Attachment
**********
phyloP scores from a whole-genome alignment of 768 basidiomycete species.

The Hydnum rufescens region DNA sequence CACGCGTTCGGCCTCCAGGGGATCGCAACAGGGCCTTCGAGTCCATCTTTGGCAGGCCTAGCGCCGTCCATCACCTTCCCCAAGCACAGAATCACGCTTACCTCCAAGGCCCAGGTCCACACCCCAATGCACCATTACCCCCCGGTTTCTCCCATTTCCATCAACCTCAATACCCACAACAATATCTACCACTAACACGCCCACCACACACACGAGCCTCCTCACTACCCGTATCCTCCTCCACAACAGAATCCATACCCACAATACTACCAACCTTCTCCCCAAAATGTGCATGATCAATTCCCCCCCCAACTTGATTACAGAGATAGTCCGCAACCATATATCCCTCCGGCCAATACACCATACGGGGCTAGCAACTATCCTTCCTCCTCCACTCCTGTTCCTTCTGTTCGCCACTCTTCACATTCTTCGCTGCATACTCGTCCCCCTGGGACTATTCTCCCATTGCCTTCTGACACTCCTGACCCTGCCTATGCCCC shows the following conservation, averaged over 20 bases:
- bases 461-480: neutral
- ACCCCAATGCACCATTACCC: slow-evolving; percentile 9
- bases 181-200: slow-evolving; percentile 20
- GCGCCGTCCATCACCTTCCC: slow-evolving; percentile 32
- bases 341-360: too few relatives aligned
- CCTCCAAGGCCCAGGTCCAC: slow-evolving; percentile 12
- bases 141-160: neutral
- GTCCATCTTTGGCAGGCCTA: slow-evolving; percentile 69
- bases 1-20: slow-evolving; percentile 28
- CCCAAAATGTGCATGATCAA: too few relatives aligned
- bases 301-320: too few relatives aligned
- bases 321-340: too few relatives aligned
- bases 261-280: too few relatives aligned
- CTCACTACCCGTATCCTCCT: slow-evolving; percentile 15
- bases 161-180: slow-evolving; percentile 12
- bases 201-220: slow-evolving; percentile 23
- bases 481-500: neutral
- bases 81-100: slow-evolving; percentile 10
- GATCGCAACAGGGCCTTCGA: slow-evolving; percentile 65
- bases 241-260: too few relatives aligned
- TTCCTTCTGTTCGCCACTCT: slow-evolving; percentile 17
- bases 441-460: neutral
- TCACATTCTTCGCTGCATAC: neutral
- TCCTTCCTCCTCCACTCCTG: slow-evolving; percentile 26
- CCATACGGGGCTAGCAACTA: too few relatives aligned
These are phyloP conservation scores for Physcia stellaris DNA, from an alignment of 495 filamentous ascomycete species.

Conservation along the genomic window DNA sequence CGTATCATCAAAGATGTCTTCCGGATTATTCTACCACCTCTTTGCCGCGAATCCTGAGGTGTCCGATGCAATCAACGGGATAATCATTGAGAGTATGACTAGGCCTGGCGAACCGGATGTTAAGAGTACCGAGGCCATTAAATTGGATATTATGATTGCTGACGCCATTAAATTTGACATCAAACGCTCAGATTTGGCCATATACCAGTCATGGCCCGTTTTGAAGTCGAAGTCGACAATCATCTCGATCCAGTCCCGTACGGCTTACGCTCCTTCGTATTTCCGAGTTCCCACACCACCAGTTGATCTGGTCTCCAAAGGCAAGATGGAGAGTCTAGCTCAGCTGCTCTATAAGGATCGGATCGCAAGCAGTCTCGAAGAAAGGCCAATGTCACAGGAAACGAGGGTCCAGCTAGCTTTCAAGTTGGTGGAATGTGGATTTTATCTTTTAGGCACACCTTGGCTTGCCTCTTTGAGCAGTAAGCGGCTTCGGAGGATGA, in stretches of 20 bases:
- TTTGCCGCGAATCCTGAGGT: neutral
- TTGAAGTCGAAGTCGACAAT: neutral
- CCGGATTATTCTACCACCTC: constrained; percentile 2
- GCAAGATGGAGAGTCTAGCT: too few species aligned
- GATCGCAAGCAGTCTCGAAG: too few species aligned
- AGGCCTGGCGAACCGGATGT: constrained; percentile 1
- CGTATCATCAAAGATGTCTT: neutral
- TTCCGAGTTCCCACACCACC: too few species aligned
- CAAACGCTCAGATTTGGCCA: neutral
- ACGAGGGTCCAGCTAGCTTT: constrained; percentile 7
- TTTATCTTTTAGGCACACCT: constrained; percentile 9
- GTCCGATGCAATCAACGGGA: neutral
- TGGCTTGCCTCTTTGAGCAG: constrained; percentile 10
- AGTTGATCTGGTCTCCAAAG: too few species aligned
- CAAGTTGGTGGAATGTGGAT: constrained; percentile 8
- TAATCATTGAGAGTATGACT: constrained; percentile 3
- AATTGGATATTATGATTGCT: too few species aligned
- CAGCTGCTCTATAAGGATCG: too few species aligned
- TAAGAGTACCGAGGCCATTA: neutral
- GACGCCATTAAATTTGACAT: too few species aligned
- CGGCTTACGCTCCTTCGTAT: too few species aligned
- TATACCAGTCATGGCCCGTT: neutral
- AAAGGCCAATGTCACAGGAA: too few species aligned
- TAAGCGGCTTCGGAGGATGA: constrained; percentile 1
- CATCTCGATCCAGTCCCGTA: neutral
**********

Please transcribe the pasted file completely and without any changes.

phyloP scores from a whole-genome alignment of 768 basidiomycete species.

The Hydnum rufescens region DNA sequence CACGCGTTCGGCCTCCAGGGGATCGCAACAGGGCCTTCGAGTCCATCTTTGGCAGGCCTAGCGCCGTCCATCACCTTCCCCAAGCACAGAATCACGCTTACCTCCAAGGCCCAGGTCCACACCCCAATGCACCATTACCCCCCGGTTTCTCCCATTTCCATCAACCTCAATACCCACAACAATATCTACCACTAACACGCCCACCACACACACGAGCCTCCTCACTACCCGTATCCTCCTCCACAACAGAATCCATACCCACAATACTACCAACCTTCTCCCCAAAATGTGCATGATCAATTCCCCCCCCAACTTGATTACAGAGATAGTCCGCAACCATATATCCCTCCGGCCAATACACCATACGGGGCTAGCAACTATCCTTCCTCCTCCACTCCTGTTCCTTCTGTTCGCCACTCTTCACATTCTTCGCTGCATACTCGTCCCCCTGGGACTATTCTCCCATTGCCTTCTGACACTCCTGACCCTGCCTATGCCCC shows the following conservation, averaged over 20 bases:
- bases 461-480: neutral
- ACCCCAATGCACCATTACCC: slow-evolving; percentile 9
- bases 181-200: slow-evolving; percentile 20
- GCGCCGTCCATCACCTTCCC: slow-evolving; percentile 32
- bases 341-360: too few relatives aligned
- CCTCCAAGGCCCAGGTCCAC: slow-evolving; percentile 12
- bases 141-160: neutral
- GTCCATCTTTGGCAGGCCTA: slow-evolving; percentile 69
- bases 1-20: slow-evolving; percentile 28
- CCCAAAATGTGCATGATCAA: too few relatives aligned
- bases 301-320: too few relatives aligned
- bases 321-340: too few relatives aligned
- bases 261-280: too few relatives aligned
- CTCACTACCCGTATCCTCCT: slow-evolving; percentile 15
- bases 161-180: slow-evolving; percentile 12
- bases 201-220: slow-evolving; percentile 23
- bases 481-500: neutral
- bases 81-100: slow-evolving; percentile 10
- GATCGCAACAGGGCCTTCGA: slow-evolving; percentile 65
- bases 241-260: too few relatives aligned
- TTCCTTCTGTTCGCCACTCT: slow-evolving; percentile 17
- bases 441-460: neutral
- TCACATTCTTCGCTGCATAC: neutral
- TCCTTCCTCCTCCACTCCTG: slow-evolving; percentile 26
- CCATACGGGGCTAGCAACTA: too few relatives aligned
These are phyloP conservation scores for Physcia stellaris DNA, from an alignment of 495 filamentous ascomycete species.

Conservation along the genomic window DNA sequence CGTATCATCAAAGATGTCTTCCGGATTATTCTACCACCTCTTTGCCGCGAATCCTGAGGTGTCCGATGCAATCAACGGGATAATCATTGAGAGTATGACTAGGCCTGGCGAACCGGATGTTAAGAGTACCGAGGCCATTAAATTGGATATTATGATTGCTGACGCCATTAAATTTGACATCAAACGCTCAGATTTGGCCATATACCAGTCATGGCCCGTTTTGAAGTCGAAGTCGACAATCATCTCGATCCAGTCCCGTACGGCTTACGCTCCTTCGTATTTCCGAGTTCCCACACCACCAGTTGATCTGGTCTCCAAAGGCAAGATGGAGAGTCTAGCTCAGCTGCTCTATAAGGATCGGATCGCAAGCAGTCTCGAAGAAAGGCCAATGTCACAGGAAACGAGGGTCCAGCTAGCTTTCAAGTTGGTGGAATGTGGATTTTATCTTTTAGGCACACCTTGGCTTGCCTCTTTGAGCAGTAAGCGGCTTCGGAGGATGA, in stretches of 20 bases:
- TTTGCCGCGAATCCTGAGGT: neutral
- TTGAAGTCGAAGTCGACAAT: neutral
- CCGGATTATTCTACCACCTC: constrained; percentile 2
- GCAAGATGGAGAGTCTAGCT: too few species aligned
- GATCGCAAGCAGTCTCGAAG: too few species aligned
- AGGCCTGGCGAACCGGATGT: constrained; percentile 1
- CGTATCATCAAAGATGTCTT: neutral
- TTCCGAGTTCCCACACCACC: too few species aligned
- CAAACGCTCAGATTTGGCCA: neutral
- ACGAGGGTCCAGCTAGCTTT: constrained; percentile 7
- TTTATCTTTTAGGCACACCT: constrained; percentile 9
- GTCCGATGCAATCAACGGGA: neutral
- TGGCTTGCCTCTTTGAGCAG: constrained; percentile 10
- AGTTGATCTGGTCTCCAAAG: too few species aligned
- CAAGTTGGTGGAATGTGGAT: constrained; percentile 8
- TAATCATTGAGAGTATGACT: constrained; percentile 3
- AATTGGATATTATGATTGCT: too few species aligned
- CAGCTGCTCTATAAGGATCG: too few species aligned
- TAAGAGTACCGAGGCCATTA: neutral
- GACGCCATTAAATTTGACAT: too few species aligned
- CGGCTTACGCTCCTTCGTAT: too few species aligned
- TATACCAGTCATGGCCCGTT: neutral
- AAAGGCCAATGTCACAGGAA: too few species aligned
- TAAGCGGCTTCGGAGGATGA: constrained; percentile 1
- CATCTCGATCCAGTCCCGTA: neutral